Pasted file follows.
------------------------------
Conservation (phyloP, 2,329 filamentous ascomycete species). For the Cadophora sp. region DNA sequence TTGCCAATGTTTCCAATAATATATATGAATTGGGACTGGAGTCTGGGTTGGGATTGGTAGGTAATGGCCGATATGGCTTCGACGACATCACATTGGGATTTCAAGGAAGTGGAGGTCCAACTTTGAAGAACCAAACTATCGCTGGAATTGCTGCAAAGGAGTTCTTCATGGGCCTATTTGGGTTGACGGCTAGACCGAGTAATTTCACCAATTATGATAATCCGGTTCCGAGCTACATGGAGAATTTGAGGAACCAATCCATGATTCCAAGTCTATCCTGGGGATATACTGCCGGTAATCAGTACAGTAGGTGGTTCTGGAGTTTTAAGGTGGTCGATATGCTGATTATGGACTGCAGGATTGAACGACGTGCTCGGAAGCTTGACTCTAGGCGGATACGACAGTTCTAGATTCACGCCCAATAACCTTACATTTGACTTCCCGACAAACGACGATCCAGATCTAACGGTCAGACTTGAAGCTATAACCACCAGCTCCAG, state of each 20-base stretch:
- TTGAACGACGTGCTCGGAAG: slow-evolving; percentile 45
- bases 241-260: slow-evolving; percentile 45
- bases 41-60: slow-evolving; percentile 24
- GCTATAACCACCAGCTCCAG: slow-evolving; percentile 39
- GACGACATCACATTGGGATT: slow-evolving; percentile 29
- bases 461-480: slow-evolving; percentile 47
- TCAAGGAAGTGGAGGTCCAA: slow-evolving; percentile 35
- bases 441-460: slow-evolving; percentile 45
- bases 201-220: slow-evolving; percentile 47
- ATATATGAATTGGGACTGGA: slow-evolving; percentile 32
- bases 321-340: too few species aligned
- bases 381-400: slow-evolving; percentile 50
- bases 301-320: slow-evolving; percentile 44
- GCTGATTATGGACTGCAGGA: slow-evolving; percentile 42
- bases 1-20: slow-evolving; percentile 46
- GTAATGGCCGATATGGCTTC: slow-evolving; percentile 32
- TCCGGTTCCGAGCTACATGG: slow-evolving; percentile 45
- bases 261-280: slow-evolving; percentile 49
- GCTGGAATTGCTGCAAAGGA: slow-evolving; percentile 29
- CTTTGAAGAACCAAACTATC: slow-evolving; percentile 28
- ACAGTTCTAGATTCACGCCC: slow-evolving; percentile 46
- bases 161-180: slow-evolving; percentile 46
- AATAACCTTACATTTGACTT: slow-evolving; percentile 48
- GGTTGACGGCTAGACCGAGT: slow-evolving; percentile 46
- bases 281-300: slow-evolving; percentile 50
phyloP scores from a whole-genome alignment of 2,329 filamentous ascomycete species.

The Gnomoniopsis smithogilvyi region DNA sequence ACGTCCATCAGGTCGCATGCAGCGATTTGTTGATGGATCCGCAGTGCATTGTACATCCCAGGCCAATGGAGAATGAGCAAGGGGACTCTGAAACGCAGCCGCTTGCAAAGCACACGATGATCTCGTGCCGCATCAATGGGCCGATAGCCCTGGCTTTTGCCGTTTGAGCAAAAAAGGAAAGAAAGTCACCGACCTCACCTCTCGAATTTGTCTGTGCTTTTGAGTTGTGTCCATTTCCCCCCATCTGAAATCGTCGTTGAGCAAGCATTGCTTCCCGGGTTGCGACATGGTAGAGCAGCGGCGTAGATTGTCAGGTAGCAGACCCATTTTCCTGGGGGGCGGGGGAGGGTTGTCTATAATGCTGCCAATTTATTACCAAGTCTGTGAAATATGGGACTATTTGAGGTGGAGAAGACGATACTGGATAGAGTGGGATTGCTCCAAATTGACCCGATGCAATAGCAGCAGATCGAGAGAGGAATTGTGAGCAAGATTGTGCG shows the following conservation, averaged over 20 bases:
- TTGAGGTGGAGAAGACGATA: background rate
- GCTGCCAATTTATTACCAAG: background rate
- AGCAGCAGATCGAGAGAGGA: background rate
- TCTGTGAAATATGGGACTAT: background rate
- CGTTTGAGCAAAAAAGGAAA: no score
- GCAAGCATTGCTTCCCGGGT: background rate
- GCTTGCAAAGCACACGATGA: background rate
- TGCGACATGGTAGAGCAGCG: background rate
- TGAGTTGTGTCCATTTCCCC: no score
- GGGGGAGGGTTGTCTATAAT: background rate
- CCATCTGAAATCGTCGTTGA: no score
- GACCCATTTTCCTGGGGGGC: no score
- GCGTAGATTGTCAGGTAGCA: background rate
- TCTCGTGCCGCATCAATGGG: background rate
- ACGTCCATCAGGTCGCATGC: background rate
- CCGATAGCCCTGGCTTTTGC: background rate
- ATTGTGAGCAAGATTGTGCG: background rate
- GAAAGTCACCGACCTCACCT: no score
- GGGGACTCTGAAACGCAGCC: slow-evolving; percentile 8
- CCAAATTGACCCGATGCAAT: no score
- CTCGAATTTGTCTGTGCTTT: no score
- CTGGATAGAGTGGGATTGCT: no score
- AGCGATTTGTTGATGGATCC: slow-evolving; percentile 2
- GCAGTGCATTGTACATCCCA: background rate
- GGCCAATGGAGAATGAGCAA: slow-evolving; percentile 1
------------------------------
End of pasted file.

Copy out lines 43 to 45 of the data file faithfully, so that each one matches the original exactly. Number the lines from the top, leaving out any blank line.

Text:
- ACGTCCATCAGGTCGCATGC: background rate
- CCGATAGCCCTGGCTTTTGC: background rate
- ATTGTGAGCAAGATTGTGCG: background rate